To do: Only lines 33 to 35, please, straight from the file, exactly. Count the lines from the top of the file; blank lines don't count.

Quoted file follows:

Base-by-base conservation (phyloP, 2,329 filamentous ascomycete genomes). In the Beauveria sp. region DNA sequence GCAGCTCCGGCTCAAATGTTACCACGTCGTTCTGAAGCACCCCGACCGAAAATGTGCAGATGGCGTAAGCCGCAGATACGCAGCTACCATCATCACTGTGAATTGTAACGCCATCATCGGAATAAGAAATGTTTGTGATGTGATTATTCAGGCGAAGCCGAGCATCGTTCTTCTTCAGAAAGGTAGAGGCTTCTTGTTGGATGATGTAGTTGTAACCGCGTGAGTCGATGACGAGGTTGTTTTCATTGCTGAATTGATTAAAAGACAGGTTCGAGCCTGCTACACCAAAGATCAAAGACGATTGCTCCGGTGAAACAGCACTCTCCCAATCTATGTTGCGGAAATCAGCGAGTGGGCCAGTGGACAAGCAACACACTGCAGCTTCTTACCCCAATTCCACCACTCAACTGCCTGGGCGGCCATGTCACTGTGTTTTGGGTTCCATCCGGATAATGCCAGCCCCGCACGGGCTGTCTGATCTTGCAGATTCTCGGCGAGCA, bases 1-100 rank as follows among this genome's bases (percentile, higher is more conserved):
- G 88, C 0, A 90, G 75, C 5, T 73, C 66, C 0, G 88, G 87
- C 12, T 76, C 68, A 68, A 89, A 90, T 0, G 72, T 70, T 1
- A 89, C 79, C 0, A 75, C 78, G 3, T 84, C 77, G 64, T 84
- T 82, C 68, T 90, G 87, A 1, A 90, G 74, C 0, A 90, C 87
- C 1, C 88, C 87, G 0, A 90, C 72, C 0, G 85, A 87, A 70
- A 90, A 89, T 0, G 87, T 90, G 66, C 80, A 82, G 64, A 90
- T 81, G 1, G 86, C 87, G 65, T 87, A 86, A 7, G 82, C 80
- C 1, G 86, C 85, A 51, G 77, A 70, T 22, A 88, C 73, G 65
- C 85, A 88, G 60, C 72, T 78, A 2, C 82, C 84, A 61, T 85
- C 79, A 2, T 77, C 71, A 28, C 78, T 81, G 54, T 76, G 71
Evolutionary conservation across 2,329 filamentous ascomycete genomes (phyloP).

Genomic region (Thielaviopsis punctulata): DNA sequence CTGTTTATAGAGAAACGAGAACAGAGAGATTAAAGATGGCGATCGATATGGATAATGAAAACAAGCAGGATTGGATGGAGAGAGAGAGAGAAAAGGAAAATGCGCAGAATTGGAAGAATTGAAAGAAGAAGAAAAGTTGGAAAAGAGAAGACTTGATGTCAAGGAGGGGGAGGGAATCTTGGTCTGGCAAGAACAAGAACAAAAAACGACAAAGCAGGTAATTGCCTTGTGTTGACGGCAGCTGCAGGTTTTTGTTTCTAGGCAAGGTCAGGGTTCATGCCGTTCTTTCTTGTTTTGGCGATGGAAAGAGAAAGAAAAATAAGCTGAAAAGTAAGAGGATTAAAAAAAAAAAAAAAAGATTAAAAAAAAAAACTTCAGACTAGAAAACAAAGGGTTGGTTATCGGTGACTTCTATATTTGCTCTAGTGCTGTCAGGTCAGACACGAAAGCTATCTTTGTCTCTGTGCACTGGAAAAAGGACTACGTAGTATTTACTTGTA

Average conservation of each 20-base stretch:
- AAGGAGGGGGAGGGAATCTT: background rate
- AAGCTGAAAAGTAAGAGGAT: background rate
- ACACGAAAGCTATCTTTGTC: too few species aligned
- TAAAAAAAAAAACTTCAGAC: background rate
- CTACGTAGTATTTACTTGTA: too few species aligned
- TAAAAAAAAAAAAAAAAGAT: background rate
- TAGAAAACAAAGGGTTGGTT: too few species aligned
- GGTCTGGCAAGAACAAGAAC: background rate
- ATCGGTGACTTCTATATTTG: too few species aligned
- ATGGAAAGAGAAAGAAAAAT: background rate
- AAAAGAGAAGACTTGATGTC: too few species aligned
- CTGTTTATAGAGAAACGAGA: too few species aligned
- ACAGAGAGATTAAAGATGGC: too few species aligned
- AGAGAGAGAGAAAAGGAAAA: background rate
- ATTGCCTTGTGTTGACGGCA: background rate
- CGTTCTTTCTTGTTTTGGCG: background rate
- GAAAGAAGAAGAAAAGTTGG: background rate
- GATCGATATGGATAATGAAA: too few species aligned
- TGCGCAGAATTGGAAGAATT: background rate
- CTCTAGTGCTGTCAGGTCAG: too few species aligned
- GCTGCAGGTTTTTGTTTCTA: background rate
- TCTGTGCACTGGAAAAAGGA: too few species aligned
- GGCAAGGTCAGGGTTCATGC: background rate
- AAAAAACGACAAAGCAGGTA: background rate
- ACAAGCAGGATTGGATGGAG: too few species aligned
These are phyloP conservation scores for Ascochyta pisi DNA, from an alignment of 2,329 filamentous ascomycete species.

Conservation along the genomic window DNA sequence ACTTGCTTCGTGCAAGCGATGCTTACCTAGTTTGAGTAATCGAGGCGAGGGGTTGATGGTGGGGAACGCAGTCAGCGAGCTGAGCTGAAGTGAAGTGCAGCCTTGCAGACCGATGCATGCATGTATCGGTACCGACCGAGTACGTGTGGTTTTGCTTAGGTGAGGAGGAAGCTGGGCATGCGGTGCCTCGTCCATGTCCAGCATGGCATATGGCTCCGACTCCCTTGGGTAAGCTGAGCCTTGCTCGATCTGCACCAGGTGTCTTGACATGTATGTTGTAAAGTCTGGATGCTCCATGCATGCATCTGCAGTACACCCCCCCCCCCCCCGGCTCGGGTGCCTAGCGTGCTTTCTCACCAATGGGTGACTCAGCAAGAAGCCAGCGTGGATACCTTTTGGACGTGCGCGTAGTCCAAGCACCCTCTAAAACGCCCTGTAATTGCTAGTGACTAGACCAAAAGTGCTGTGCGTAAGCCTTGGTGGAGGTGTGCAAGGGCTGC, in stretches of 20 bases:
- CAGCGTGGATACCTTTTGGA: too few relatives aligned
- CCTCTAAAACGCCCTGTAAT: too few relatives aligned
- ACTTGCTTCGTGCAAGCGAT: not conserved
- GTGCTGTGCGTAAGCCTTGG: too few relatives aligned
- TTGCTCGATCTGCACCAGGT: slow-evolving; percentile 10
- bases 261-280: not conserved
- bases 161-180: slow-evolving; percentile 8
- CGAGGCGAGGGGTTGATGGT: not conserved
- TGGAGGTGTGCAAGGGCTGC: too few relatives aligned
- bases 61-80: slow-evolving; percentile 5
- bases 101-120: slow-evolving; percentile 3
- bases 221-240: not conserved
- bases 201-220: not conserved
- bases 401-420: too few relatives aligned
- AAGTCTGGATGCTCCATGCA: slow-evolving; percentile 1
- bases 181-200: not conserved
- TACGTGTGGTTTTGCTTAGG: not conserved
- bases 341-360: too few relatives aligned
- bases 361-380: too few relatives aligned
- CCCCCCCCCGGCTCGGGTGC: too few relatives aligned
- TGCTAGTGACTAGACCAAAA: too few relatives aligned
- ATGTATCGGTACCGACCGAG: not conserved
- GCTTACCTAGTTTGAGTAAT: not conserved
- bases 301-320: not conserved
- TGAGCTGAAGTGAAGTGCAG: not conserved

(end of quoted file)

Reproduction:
- TGCGCAGAATTGGAAGAATT: background rate
- CTCTAGTGCTGTCAGGTCAG: too few species aligned
- GCTGCAGGTTTTTGTTTCTA: background rate